ROBERT Frost’s poem, The road not taken, ends with the following lines: “Two roads diverged in a wood, and I — I took the one less travelled by, And that has made all the difference.”
Had he been a civil servant he would have written “And I took the less risky one”, instead of “less travelled by”, because risk-aversion comes naturally to civil servants, just like poetry did to Robert Frost.
Risk-aversion is a tendency among civil servants to avoid situations that can put them in direct conflict with the power brokers — be they politicians, the military bureaucracy or their seniors. It is a global phenomenon. However, this aversion is accentuated in developing countries like Pakistan as situations requiring a response arise more often. Delayed decision-making, ambiguous rulings, conflicting orders nullifying each other, etc. are all forms of risk-aversion among civil servants.
The poor bureaucrat cannot be blamed for such an attitude as daring decision-making does not come naturally to a middle-class man who toils hard for years, first in the attempt to enter the proverbial ‘permanent’ government service and later at the lower levels of bureaucratic hierarchy. So, when our man reaches the top echelons of power his one and only consideration is to stay put. This metamorphosis of ordinary middle-class individuals, from a member of the public to a public servant to eventually the system’s servant is the story of all ‘successful’ bureaucrats.
Contrary to common perception, civil servants are not work-shy. They put in long hours to carry out their official duties ranging from providing the usually clueless minister with all that is necessary to run the show, to thankless jobs like maintaining law and order and of course, the mundane routine of implementing laid-down official procedures.
Being part of the state machinery in a state where the general inclination of the public is to make governing as difficult as possible is not an easy job and requires talent. The question is that if these individuals are so talented why is governance so bad. The usual deduction is corruption; but the real reason is risk-aversion among civil servants, and the blame for that does not lie on them alone. The causes of risk-aversion are endless, ranging from systemic to social.
The system of appraisals puts so much in the hands of the seniors that a difference of opinion can be suicidal for a junior officer. There are hardly any independent and efficient checks in place to gauge the service of an officer beyond what his boss thinks — and that kind of predefines the winner of all arguments. None would risk his promotion by disagreeing with the one who is going to play a pivotal role to make it a possibility.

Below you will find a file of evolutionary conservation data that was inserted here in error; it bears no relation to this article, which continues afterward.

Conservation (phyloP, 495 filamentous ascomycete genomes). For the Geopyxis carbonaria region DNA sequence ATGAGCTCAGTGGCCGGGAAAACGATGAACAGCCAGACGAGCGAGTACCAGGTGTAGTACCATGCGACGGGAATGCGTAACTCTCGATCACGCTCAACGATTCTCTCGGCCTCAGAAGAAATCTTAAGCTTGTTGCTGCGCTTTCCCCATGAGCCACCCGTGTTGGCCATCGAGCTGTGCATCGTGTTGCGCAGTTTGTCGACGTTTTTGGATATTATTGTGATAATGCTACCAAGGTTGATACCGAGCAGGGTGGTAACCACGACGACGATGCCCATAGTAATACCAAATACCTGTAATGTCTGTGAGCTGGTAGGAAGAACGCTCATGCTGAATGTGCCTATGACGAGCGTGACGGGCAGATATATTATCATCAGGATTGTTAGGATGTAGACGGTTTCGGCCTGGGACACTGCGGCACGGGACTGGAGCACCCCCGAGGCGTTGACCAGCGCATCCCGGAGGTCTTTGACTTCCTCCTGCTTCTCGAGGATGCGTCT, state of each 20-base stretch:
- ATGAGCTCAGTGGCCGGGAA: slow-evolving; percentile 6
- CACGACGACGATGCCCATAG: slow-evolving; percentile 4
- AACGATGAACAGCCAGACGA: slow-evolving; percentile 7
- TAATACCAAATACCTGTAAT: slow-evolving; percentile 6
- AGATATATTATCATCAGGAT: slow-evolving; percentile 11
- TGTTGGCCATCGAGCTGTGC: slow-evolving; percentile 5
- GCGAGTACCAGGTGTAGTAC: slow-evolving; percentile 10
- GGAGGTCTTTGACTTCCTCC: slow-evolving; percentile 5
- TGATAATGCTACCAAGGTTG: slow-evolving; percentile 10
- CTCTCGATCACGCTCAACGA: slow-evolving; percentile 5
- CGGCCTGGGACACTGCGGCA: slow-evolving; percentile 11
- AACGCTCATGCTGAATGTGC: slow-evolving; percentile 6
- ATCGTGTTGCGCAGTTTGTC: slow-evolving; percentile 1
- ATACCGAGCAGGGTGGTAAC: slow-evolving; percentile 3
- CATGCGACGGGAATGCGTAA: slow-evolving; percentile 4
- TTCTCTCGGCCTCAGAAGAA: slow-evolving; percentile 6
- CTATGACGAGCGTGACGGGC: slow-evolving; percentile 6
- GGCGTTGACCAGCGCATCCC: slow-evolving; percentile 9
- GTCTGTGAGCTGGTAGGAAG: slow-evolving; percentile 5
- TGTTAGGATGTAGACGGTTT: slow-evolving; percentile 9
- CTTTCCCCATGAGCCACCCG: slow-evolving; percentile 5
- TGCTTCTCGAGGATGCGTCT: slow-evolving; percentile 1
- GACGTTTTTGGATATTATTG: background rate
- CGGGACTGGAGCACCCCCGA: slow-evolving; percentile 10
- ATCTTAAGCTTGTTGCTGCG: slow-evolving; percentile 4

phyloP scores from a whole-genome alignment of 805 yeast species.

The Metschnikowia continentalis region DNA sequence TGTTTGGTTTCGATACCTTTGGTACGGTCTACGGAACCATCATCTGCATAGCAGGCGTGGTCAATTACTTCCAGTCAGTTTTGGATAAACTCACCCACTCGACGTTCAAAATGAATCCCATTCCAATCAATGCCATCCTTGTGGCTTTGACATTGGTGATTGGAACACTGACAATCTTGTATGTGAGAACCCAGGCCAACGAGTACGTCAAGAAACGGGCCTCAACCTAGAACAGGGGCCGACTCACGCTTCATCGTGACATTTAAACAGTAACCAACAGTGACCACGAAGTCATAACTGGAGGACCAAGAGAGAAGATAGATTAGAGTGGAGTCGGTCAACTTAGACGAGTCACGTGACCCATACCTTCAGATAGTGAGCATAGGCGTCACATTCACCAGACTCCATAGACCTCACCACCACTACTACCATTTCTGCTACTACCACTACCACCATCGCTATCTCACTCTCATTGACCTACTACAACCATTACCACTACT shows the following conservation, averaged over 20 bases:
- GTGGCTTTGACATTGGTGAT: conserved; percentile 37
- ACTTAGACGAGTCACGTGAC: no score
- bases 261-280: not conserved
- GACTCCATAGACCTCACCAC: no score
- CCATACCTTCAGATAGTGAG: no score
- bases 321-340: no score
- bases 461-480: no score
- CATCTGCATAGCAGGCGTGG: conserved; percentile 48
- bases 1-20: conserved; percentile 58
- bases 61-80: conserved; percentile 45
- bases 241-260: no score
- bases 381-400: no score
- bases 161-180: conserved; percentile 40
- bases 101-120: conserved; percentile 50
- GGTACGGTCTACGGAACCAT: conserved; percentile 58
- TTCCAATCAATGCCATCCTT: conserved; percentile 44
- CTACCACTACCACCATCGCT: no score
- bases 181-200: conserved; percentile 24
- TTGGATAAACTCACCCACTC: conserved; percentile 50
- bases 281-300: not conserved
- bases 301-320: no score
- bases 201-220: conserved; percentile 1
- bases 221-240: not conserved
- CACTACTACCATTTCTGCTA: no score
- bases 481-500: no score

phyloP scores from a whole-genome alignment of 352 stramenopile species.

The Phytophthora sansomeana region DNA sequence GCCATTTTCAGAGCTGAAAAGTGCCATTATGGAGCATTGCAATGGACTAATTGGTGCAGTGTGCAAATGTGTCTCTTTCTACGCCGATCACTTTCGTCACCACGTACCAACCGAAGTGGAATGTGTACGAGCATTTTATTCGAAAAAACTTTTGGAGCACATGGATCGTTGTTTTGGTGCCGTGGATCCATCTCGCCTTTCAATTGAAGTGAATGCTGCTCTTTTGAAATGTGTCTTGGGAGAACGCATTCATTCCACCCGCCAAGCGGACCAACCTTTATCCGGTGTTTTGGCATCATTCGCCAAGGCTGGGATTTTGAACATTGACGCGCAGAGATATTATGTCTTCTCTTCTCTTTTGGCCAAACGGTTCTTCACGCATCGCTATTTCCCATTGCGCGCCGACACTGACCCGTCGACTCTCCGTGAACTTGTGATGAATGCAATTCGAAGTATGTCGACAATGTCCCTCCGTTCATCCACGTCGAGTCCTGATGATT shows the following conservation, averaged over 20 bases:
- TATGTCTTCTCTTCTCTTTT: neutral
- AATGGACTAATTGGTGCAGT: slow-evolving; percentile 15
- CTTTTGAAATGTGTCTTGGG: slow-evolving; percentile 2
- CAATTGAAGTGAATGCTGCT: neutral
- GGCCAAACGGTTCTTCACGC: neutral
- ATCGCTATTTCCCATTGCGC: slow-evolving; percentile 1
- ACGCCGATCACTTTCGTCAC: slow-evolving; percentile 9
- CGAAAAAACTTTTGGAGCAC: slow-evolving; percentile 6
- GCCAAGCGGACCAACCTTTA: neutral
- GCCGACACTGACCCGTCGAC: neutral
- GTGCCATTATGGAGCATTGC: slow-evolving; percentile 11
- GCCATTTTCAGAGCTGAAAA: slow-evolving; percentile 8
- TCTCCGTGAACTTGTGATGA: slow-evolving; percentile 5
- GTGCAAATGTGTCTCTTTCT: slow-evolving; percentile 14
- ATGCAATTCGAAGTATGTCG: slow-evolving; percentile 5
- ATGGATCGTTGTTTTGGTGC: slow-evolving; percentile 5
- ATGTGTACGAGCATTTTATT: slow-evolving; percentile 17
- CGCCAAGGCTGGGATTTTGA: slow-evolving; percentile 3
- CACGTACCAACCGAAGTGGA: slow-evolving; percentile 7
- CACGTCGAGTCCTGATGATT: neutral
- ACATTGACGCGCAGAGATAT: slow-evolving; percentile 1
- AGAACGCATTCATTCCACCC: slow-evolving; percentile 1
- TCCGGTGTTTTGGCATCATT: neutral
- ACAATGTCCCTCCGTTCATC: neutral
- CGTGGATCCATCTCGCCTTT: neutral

The most significant criterion for promotions is seniority. Other than the scenarios in road traffic, a junior civil servant usually can never overtake a senior, no matter how much the senior underperforms. Initiative, innovation and inspiration are not rewarded and might even backfire in cases when outdated rules and impertinent conventions are bypassed by an individual to get the job done swiftly. Later, they may come back to haunt, sometimes in the form of court petitions and at others in the form of departmental inquiries. This prompts civil servants to lie low and go with the flow.
Political influences are another cause of risk-aversion among civil servants. Saying ‘no’ to somebody who is in power takes a lot of courage and then being able to face the victimisation in the form of being transferred or made officer on special duty takes even more courage. Since gutsy individuals at the political level are nowhere to be seen, most civil servants just don’t risk it.
Civil servants are also restricted by anachronistic rules; service rules, code of conduct, secrecy act and what not. Times have changed but rules have not. In an era of media freedom, WikiLeaks and demand for laws for free access to information, our civil servants ironically are not supposed to talk to the media, write for newspapers, blog and, at times, even have an opinion.
Such bars are understandable in matters of state security but not all matters fall in that category. Notions of state security and official secrecy should not be used as a smoke screen to cover up malpractices. Actually, such rules are there to ensure that civil servants do not become whistleblowers. Given such preferences of the system, an upright individual finds it tough to rise to the top in the Pakistani bureaucracy and ends up feeling suffocated.
Lastly, a definite factor behind these risk-averse attitudes is the declining ‘esprit de corps’ among civil servants. Over the years, camaraderie has been eroded because of a number of factors — political inductions, military interventions, disproportionate remuneration and individual opportunism. This has resulted in the civil service becoming very weak as an institution.
It is said about pre-Partition ICS officers that such was their integrity and comradeship that it was very hard to victimise an officer who took a just stand as his fellow colleagues would stand by the principle as well as the individual.
Today, it is very hard to find an individual who would stand for principles and even if someone does rise to the occasion, his colleagues do not. Oligarchy has replaced camaraderie. Oligarchs stand for power, comrades for principles and that has made all the difference.
The writer is a civil servant.